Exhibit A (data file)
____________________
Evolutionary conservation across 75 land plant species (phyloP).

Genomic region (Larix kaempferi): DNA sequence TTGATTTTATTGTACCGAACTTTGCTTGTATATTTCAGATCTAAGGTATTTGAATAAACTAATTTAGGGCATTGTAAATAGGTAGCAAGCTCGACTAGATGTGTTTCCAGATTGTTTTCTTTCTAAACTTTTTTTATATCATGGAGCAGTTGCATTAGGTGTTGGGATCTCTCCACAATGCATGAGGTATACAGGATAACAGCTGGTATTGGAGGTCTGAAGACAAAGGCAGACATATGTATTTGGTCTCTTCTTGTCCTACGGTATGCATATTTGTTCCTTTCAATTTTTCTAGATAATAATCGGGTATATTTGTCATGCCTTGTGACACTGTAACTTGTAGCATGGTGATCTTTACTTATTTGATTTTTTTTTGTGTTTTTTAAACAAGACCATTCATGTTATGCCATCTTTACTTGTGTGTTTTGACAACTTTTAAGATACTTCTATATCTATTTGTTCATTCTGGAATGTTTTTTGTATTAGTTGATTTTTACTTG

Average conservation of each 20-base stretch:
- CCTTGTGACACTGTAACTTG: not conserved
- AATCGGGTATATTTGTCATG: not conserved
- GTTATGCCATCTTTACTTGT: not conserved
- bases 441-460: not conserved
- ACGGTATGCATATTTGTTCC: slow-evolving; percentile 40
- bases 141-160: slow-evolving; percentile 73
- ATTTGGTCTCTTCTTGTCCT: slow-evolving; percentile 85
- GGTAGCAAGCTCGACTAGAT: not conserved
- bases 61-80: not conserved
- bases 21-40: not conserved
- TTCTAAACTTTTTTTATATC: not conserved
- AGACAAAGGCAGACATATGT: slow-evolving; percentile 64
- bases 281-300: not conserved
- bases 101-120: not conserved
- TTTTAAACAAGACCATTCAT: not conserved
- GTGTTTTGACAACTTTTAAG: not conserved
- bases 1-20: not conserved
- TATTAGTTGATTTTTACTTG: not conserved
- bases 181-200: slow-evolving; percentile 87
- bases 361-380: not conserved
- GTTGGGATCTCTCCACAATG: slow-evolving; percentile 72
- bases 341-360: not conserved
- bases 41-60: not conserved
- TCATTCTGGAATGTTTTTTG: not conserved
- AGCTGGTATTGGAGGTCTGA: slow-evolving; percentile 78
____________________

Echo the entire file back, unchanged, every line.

Evolutionary conservation across 75 land plant species (phyloP).

Genomic region (Larix kaempferi): DNA sequence TTGATTTTATTGTACCGAACTTTGCTTGTATATTTCAGATCTAAGGTATTTGAATAAACTAATTTAGGGCATTGTAAATAGGTAGCAAGCTCGACTAGATGTGTTTCCAGATTGTTTTCTTTCTAAACTTTTTTTATATCATGGAGCAGTTGCATTAGGTGTTGGGATCTCTCCACAATGCATGAGGTATACAGGATAACAGCTGGTATTGGAGGTCTGAAGACAAAGGCAGACATATGTATTTGGTCTCTTCTTGTCCTACGGTATGCATATTTGTTCCTTTCAATTTTTCTAGATAATAATCGGGTATATTTGTCATGCCTTGTGACACTGTAACTTGTAGCATGGTGATCTTTACTTATTTGATTTTTTTTTGTGTTTTTTAAACAAGACCATTCATGTTATGCCATCTTTACTTGTGTGTTTTGACAACTTTTAAGATACTTCTATATCTATTTGTTCATTCTGGAATGTTTTTTGTATTAGTTGATTTTTACTTG

Average conservation of each 20-base stretch:
- CCTTGTGACACTGTAACTTG: not conserved
- AATCGGGTATATTTGTCATG: not conserved
- GTTATGCCATCTTTACTTGT: not conserved
- bases 441-460: not conserved
- ACGGTATGCATATTTGTTCC: slow-evolving; percentile 40
- bases 141-160: slow-evolving; percentile 73
- ATTTGGTCTCTTCTTGTCCT: slow-evolving; percentile 85
- GGTAGCAAGCTCGACTAGAT: not conserved
- bases 61-80: not conserved
- bases 21-40: not conserved
- TTCTAAACTTTTTTTATATC: not conserved
- AGACAAAGGCAGACATATGT: slow-evolving; percentile 64
- bases 281-300: not conserved
- bases 101-120: not conserved
- TTTTAAACAAGACCATTCAT: not conserved
- GTGTTTTGACAACTTTTAAG: not conserved
- bases 1-20: not conserved
- TATTAGTTGATTTTTACTTG: not conserved
- bases 181-200: slow-evolving; percentile 87
- bases 361-380: not conserved
- GTTGGGATCTCTCCACAATG: slow-evolving; percentile 72
- bases 341-360: not conserved
- bases 41-60: not conserved
- TCATTCTGGAATGTTTTTTG: not conserved
- AGCTGGTATTGGAGGTCTGA: slow-evolving; percentile 78